Monetisation in free-to-play games is inseparable from the player's experience, says Player Research's Graham McAllister.
Speaking at the F2P Summit, McAllister said monetisation was just one part of the bigger picture in any title's design, and on its own is not enough to engage users.
"Monetisation strategies alone will not make your game succeed - They need to be in conjunction with something else," he said.
"You can't separate monetisation from player experience - When you're talking about monetisation, you're talking about player experinece."
He said that too many developers look to get feedback from players on their games, and research how it monetises, too late in the development cycle. He explained that developers getting feedback for the first time during the soft-launch statge were "far too late", and argued that the production phase was also too late a stage to start getting feedback.
The most successul games, said McAllister, started getting feedback during the concept stage, having also identified their target audience.
"Console used to be player experience testing in production. If anything, free-to-play is worse, and this got pushed back to soft launch," he said.
For developers to monetise successfully, McAllister presented a four layer model, which you can see below, to show the steps game creators should take before they can get their users to pay money on in-game purchases.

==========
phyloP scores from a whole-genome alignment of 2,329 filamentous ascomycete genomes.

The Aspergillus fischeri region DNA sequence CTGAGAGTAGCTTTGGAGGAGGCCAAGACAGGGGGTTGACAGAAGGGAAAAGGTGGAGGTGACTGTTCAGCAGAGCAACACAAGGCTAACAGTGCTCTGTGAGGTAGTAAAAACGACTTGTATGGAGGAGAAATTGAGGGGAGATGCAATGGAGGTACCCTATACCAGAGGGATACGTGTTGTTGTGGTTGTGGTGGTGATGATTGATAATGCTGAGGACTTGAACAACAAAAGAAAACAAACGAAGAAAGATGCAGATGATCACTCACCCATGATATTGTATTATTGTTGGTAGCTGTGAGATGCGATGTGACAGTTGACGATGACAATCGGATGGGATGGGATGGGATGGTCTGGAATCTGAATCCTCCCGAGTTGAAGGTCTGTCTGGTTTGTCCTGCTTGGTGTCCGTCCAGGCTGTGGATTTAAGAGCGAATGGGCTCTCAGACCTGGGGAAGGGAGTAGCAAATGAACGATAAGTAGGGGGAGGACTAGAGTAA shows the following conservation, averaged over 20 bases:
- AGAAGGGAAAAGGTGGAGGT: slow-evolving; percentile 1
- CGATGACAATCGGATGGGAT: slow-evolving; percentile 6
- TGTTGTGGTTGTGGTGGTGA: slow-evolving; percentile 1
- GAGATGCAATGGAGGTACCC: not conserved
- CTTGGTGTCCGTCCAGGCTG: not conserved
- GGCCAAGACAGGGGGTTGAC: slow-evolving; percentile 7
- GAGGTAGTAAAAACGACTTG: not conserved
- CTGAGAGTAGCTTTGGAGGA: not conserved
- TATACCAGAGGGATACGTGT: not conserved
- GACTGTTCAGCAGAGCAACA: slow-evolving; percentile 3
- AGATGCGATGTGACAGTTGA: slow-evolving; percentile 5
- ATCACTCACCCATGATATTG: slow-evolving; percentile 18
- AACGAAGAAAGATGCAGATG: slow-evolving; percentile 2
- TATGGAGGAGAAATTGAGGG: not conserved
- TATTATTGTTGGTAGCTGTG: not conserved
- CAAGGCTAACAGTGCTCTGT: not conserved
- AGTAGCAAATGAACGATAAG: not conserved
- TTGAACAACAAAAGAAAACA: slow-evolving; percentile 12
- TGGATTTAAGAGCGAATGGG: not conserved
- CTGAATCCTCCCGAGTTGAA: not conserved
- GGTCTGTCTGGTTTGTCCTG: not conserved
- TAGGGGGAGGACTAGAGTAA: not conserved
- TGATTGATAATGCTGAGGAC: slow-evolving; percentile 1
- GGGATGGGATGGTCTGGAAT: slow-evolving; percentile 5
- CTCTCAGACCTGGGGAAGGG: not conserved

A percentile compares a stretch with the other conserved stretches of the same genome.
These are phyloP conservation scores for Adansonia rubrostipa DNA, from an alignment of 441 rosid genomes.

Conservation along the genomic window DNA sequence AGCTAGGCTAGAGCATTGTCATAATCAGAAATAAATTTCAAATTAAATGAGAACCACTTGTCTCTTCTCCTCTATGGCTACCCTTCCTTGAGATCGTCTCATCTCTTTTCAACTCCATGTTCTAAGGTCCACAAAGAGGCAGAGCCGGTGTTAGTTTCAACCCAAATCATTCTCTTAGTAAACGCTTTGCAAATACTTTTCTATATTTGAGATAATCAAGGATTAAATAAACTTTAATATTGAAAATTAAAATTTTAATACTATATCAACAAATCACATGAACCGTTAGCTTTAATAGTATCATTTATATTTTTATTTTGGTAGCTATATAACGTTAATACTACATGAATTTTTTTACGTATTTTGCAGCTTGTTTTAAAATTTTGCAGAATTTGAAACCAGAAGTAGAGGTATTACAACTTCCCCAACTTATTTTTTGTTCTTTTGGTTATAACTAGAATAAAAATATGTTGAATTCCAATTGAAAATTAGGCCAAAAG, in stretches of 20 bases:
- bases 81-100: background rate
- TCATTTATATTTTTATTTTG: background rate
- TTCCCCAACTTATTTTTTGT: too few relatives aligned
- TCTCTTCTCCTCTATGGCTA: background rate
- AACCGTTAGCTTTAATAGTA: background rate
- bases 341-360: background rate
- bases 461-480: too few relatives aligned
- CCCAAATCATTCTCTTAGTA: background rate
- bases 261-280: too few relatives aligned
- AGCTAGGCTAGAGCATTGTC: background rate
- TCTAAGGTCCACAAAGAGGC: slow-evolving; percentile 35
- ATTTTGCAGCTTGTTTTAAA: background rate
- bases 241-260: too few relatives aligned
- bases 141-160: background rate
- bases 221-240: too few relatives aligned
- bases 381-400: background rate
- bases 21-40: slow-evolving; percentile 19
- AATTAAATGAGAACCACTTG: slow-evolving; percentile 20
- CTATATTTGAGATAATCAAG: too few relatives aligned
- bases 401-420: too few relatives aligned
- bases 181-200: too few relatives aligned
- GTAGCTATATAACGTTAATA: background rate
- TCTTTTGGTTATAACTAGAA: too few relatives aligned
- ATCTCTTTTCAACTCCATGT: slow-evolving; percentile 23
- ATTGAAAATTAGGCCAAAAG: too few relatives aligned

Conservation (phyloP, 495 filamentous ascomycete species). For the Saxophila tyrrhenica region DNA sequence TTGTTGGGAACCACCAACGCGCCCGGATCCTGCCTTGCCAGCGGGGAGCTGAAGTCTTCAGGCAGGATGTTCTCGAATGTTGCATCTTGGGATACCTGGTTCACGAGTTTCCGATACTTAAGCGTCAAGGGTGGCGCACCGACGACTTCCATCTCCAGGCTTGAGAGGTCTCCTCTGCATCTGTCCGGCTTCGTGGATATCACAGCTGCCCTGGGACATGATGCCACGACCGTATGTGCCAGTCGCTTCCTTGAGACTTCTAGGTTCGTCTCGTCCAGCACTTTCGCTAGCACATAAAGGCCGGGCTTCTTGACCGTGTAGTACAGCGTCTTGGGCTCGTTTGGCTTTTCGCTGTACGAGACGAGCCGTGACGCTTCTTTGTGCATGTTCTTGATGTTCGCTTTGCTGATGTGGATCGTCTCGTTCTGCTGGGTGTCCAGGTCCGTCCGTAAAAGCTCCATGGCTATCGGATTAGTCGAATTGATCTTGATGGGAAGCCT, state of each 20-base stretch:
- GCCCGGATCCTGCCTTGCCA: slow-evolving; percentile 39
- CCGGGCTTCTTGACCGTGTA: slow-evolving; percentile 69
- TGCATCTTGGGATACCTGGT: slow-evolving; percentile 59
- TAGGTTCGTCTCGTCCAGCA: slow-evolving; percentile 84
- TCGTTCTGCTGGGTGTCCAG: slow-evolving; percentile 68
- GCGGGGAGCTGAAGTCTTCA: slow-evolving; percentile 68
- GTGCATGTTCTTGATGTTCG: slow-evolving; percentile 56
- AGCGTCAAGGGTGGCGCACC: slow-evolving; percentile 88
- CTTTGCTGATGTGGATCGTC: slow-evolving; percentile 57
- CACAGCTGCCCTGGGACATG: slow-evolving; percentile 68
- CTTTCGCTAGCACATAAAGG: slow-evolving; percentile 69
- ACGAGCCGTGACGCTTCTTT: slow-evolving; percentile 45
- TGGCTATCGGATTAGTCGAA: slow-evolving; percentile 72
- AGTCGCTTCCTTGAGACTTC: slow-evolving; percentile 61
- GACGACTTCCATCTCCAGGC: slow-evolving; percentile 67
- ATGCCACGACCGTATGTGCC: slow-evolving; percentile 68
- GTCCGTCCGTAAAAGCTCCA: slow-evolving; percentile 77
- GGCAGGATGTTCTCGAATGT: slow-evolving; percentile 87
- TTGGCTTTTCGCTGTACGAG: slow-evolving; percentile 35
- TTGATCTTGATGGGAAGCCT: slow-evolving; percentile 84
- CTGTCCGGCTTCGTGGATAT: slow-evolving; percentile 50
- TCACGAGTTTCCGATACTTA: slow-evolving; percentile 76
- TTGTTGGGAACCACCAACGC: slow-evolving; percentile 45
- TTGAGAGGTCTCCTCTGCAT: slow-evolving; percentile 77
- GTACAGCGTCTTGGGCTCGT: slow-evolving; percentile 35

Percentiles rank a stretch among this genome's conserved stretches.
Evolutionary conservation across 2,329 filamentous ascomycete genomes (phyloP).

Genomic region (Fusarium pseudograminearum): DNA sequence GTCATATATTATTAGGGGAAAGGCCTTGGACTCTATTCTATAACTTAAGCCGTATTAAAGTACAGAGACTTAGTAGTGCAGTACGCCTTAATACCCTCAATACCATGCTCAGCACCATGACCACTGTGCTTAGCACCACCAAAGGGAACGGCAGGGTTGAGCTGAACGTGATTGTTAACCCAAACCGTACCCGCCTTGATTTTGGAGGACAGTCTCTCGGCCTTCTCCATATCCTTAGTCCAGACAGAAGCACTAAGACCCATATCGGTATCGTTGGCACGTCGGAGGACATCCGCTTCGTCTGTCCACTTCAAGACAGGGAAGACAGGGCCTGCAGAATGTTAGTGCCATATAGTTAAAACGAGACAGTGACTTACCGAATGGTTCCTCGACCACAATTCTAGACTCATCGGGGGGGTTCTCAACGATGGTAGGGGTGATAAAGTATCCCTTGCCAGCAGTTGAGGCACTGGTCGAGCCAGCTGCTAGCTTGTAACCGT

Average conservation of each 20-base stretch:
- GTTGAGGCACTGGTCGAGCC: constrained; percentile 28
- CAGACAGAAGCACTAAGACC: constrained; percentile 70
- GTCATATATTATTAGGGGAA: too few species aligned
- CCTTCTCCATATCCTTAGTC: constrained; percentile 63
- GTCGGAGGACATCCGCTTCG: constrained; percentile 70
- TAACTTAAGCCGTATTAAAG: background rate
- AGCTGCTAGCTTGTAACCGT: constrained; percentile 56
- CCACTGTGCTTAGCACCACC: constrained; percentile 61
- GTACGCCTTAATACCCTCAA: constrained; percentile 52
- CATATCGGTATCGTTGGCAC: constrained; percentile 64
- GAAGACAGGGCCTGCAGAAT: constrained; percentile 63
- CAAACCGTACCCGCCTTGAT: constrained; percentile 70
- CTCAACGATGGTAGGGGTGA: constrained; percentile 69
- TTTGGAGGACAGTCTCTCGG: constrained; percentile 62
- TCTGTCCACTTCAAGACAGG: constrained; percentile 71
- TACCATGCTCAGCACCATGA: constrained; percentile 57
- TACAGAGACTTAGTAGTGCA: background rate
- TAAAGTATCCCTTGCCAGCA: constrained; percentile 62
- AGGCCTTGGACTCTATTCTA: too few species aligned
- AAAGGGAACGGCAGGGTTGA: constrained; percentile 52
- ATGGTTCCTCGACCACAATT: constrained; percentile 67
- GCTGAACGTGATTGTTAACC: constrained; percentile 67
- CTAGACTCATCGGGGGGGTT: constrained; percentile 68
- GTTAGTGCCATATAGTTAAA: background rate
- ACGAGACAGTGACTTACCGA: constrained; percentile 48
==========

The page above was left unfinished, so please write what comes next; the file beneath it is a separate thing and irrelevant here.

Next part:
The bottom layer, undertsanding, covers tutorials and feedback, ensuring a player is being provided with enough support to understand how the game works.
"If a player doesn't understand your game, they may not understand how to use your payment system, and we see this everyday," explained McAllister, pointing out a developer's most basic failure was stopping users from giving them money.
The next layer, usability, revolves around the menu and UI design and architecture, and whether it allows players to successfully navigate a game and complete tasks through their understanding of how the title works.
McAllister suggested the human mind only has limited bandwidth when playing a game, and bad usability could lead to frustration and an increase in errors from the player, in turn creating a negative impact on monetisation and the user's experience.
The player experience relies in part on the previous layers, and how they are reacting to the game. McAllister said if a player has a bad experience, they won't pay for it, while a positive experience can lead to increased engagement.
"All the things you want as a free-to-play game designer all hinge on these very princples," he said.
McAlliser added that failure to monetise may not then be an issue at the top layer of how you monetise, but it could be tracked back to poor understanding.
"If you don't know where things wwent wrong - you may end up changing your business model, so you must know where your issues are," he said, adding: "If you're lucky, the issues will be exposed at the bottom, but if you're not, they'll be exposed at the top"